Back Rediscovered: The “audacious,” “charming,” “fully alive” late memoirs of Henry James
Henry James: Autobiographies

Library of America takes special pride in the release this week of Henry James: Autobiographies, a collection of three memoirs—A Small Boy and Others (1913), Notes of a Son and Brother (1914), and the unfinished The Middle Years, published posthumously in 1917—together with an assortment of his autobiographical essays and notebook entries and a fond reminiscence by Theodora Bosanquet, the secretary to whom James dictated all three works.

The sixteenth volume in LOA’s Henry James edition, Autobiographies is timed to the hundredth anniversary of his death on February 28, 1916.

With the enormous growth of memoir as a literary genre in recent decades, it’s more than time for these lesser-known late works to find a new audience. But readers shouldn’t expect a linear recounting of a life story in these books. What James provides instead is something much less orthodox—a sensuous, almost stream-of-consciousness evocation of the sights, sounds, and smells of his childhood and adolescence, in locales that include Albany, Newport, and New York on one side of the Atlantic, and London, Paris, and Geneva on the other. (The detailed end notes by volume editor Philip Horne are a virtual Baedeker to this vanished nineteenth-century world.)

Henry James and his father, from a daguerreotype taken in 1854.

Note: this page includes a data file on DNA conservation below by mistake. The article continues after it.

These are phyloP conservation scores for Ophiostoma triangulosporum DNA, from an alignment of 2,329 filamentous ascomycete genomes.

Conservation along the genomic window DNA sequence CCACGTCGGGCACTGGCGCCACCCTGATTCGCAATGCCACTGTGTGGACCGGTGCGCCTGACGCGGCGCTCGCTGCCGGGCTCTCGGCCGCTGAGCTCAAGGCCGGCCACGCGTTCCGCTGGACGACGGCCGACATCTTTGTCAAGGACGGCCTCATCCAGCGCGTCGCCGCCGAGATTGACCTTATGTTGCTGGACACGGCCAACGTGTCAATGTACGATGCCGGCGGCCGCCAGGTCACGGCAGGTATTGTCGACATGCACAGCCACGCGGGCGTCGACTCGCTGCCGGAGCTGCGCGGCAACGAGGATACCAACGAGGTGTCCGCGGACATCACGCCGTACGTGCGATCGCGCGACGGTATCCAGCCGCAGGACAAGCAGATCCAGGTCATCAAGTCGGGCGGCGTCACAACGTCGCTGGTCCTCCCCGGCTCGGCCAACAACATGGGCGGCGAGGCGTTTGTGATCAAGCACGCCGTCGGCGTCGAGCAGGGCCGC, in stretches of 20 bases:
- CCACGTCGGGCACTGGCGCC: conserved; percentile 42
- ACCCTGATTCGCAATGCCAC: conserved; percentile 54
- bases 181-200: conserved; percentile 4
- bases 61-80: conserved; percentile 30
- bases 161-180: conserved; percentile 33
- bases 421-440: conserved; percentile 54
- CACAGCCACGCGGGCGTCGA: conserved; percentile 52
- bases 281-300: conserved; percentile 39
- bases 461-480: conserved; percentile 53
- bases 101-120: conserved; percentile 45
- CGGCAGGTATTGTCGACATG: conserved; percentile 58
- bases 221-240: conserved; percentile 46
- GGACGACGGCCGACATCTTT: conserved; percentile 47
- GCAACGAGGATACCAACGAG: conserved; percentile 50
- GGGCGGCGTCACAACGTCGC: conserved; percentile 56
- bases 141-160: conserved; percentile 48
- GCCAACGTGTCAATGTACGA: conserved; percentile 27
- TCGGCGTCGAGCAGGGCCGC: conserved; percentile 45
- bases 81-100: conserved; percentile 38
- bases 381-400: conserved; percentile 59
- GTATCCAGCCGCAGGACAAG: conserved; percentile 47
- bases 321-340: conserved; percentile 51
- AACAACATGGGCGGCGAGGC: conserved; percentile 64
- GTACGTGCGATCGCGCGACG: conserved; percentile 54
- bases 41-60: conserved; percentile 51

If there’s anything like a narrative through-line in the collection, it’s the growth of James’s famously developed aesthetic sense, for which any experience is fodder, from a bout with typhoid fever to a crude but vivid stage adaptation of Uncle Tom’s Cabin. (James refers to Harriet Beecher Stowe’s novel as “my first experiment in grown-up fiction. . . . much less a book than a state of vision, of feeling and of consciousness.”) Throughout, we encounter James at his most expansive and ingratiating, as likely to disarm with a joke about his weight as he is with the arresting phrase “New York state of mind” (casually deployed in 1913, sixty-some years before Billy Joel).

But don’t just take our word for it. Two appreciations, available online, serve as helpful introductions to these books while also making a persuasive case for why they deserve to be rediscovered in the twenty-first century.

The more recent is Adam Gopnik’s review of Autobiographies this month in Explore Further

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